After I left Shotti’s Point in South Baltimore, I kept thinking about the juicy burger bathed in truffle oil aioli and the crunchy fish tacos sprinkled with salty pancetta. I wanted to go back for more.
I hadn’t expected the kitchen to care so much about the food in a place that’s known as a locals’ bar. Owner Mike Shott describes his clientele as a “good mix” of longtime longshoremen, Domino Sugar workers and young professionals.
We walked into Shotti’s on an early evening and found ourselves among customers and staff who greeted each other familiarly. A couple at a nearby table had barely sat down before a bartender brought them drinks they hadn’t ordered yet. Clearly, they were regulars.
We weren’t. But you never would have known it by the friendly treatment we received.
Shott, a Highlandtown native, worked in bars and restaurants in Ocean City while following his passion for surfing. He wanted to open his own place there but couldn’t afford it, he said.
So when the former Paul’s on East Fort Avenue became available, he grabbed the opportunity and opened Shotti’s in 2013, keeping the local vibe but adding beach touches like surfboards and Ocean City memorabilia.
But Shott didn’t give up on the resort town, opening a Shotti’s there in 2016.
He’s combined his love of Baltimore and Ocean City at both places. And we’re the beneficiaries.
SCENE & DECOR: You can sit at the long front bar, but we headed to a small area in the back with high-top tables and stools, where we listened to alternative rock music from groups like The Academic and Phoenix while we watched the patrons unwind after a work day. Photos and Ocean City signs personalize the space, which is lighted by fixtures made of surfboards.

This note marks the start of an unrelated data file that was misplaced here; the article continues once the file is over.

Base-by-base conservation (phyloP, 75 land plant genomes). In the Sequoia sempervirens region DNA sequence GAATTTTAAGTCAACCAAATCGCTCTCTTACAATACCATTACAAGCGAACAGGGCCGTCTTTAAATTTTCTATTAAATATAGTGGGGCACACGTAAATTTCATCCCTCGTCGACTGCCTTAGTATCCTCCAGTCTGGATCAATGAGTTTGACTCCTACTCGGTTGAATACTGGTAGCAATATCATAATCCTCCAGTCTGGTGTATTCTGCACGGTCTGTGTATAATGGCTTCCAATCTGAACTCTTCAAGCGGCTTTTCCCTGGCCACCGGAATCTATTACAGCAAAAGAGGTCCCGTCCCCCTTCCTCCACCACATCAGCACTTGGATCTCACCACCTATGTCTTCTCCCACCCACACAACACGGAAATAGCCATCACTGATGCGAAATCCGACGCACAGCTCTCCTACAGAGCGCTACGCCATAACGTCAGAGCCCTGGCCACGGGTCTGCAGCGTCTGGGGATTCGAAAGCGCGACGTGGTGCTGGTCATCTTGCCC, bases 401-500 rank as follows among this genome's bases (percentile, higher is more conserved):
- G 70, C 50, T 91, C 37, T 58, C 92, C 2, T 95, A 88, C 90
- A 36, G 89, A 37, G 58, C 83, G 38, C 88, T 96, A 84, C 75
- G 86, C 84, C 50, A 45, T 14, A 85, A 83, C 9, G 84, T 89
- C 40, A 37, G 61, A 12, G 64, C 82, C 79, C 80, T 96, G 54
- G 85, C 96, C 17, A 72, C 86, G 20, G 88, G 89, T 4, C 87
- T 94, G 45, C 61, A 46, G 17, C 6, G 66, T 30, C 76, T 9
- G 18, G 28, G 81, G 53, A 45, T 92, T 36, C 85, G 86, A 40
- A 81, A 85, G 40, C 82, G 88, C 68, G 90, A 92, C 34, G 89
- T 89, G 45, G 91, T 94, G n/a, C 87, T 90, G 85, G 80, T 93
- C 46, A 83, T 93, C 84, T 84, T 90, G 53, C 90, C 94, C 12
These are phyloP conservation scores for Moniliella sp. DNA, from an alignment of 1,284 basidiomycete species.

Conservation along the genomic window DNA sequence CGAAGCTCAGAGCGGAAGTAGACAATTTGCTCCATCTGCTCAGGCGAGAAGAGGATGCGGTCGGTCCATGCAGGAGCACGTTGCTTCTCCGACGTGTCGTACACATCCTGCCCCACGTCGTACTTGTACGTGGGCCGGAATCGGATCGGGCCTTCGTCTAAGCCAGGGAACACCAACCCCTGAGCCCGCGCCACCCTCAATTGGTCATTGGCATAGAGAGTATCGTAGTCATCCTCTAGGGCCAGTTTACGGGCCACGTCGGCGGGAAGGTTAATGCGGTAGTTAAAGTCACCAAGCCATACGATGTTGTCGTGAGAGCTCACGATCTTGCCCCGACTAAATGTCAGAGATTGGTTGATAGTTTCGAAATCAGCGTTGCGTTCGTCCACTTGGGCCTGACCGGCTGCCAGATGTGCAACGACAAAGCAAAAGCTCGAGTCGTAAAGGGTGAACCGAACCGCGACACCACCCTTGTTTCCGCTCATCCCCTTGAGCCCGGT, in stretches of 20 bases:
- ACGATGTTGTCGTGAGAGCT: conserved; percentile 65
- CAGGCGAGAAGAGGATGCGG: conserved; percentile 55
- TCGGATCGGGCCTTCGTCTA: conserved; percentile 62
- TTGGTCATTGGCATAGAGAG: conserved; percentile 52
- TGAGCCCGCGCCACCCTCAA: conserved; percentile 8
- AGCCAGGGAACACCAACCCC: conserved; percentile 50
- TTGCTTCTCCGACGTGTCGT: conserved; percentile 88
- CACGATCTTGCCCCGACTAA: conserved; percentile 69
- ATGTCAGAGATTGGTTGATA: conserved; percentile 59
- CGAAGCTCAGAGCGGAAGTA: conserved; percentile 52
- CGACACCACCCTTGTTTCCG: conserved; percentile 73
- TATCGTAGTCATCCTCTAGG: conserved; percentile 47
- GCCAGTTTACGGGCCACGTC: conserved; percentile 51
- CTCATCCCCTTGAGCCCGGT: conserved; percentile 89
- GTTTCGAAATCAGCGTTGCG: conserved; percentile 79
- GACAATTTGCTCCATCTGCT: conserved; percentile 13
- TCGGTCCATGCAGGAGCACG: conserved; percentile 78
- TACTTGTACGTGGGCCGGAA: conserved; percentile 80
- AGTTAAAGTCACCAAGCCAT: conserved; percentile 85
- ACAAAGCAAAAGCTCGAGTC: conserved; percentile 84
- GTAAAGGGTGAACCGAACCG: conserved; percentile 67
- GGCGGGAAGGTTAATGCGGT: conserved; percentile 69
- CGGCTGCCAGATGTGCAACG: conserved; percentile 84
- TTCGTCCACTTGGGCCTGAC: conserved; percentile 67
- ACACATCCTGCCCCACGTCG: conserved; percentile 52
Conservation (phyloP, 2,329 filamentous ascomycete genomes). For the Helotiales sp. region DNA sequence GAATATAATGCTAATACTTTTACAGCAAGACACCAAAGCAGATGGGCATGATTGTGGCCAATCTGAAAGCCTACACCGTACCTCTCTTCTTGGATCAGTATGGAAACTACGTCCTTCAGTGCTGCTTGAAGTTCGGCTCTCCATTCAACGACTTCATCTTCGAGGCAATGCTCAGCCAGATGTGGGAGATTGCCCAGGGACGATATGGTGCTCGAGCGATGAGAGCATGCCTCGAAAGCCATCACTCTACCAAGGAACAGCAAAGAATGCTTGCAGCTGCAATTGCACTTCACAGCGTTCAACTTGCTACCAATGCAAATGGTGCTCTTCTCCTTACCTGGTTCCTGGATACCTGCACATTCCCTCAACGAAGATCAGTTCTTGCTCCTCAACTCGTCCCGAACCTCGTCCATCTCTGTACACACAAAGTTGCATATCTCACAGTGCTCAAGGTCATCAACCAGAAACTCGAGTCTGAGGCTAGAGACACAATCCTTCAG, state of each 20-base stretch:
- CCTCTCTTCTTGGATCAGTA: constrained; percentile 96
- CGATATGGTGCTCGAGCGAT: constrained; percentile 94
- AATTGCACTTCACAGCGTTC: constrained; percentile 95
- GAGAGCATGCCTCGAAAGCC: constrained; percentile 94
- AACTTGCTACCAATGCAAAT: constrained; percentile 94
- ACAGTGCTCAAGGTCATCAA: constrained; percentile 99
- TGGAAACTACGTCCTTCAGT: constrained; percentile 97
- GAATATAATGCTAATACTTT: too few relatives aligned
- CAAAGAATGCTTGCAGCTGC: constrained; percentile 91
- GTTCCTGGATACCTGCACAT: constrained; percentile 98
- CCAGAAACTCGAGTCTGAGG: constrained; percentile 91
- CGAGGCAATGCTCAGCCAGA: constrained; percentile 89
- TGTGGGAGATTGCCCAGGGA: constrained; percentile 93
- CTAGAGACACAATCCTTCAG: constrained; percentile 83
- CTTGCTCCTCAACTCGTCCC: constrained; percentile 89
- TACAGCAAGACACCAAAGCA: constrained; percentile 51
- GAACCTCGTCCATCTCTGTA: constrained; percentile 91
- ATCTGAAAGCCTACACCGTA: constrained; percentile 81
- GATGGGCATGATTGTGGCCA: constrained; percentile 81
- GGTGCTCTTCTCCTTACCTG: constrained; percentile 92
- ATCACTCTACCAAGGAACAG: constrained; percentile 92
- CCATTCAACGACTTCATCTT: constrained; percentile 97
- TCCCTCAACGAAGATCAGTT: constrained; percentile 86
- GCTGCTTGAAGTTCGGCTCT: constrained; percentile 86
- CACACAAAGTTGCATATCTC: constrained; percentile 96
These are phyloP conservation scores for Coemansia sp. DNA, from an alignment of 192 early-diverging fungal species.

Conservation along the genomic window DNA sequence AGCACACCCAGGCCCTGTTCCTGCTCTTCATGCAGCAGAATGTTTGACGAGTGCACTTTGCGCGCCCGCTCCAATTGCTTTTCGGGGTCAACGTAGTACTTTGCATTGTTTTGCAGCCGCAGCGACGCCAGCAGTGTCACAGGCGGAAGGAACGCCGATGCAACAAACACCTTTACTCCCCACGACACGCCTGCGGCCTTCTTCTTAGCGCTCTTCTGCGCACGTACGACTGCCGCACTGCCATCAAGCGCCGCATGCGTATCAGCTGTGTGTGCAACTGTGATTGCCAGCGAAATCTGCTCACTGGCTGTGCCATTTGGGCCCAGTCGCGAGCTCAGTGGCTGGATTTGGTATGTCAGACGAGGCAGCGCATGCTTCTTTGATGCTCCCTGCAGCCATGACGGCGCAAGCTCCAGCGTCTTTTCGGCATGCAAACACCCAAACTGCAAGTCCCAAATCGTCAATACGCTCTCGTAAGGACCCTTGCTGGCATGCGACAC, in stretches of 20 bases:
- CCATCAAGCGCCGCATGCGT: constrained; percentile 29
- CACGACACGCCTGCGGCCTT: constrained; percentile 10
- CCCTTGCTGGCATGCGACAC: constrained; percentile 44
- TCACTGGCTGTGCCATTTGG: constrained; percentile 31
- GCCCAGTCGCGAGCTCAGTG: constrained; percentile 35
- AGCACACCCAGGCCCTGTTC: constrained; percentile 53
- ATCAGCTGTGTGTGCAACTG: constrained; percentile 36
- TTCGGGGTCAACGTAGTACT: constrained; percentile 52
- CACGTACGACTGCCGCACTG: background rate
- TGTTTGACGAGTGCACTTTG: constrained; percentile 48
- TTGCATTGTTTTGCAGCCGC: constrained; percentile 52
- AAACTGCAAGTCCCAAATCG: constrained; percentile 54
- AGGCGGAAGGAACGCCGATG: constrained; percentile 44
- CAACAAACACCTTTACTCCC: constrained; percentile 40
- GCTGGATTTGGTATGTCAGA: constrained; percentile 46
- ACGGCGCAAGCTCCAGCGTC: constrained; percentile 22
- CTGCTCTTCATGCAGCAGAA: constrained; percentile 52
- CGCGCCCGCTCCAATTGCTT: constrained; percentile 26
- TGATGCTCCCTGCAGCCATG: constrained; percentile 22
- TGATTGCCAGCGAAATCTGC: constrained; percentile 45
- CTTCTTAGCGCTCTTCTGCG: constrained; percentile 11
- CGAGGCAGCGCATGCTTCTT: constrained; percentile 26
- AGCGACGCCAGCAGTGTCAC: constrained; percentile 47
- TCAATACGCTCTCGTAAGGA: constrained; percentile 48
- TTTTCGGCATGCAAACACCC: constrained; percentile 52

APPETIZERS: We couldn’t resist a special of the evening, crema de crab ($6.50), a fancy name for cream of crab soup. This version had a Mexican zing with cumin, paprika and chili powder, in mild doses that didn’t overwhelm the crab. Crackly taco strips and crumbled bacon, afloat on top of the broth, delivered more flavor bombs. Shotti’s meets the needs of its bar patrons with several chicken-wing preparations. We didn’t mind getting our hands sticky with zippy cana wings ($10), a pound of drumettes and flats basted with a spicy-sweet Sriracha sauce doctored with brown sugar and smoked paprika. You can get the blue cheese or ranch dressing, but these meaty wings can stand on their own.
ENTREES: Big hunks of beer-battered haddock were stuffed into the three Atlantic tacos ($12), along with salty pancetta and sweet mango salsa for a wonderful bite. The E.A. Poe burger ($12) impressed us, featuring a sunny-side up egg, provolone, bacon and white-truffle aioli.
DRINKS: You’ll find beer in bottles and cans, wines from makers like Canyon Road, house-made sangria, and cocktails, including several crushes.
SERVICE: The bartender, who doubled as a server, was genial and knowledgeable about the menu.
DESSERT: No dessert was available the night we were there. There is usually ice cream, our server said.
Backstory: Baltimorean Mike Shott opened Shotti's Point in South Baltimore on Dec. 3, 2013. Three years to the day later, he opened a location in Ocean City with business partner and chef Andrew Gmitter. Shott divides his time between the places, counting on bar manager Henry Mitchem when he's not in Baltimore.
Signature dish: The zippy cana wings
Where: 701 E. Fort Ave., South Baltimore
Contact: 443-759-6497, shottispoint.com
Open: Kitchen hours 11 a.m. to 11 p.m. Sunday through Thursday, 11 a.m. to midnight Friday and Saturday
Credit Cards: All major
Handicap accessible: No
Bottom line: Shotti's Point may be considered a locals' bar, but visitors are welcome to enjoy the friendly vibe, drinks and great food.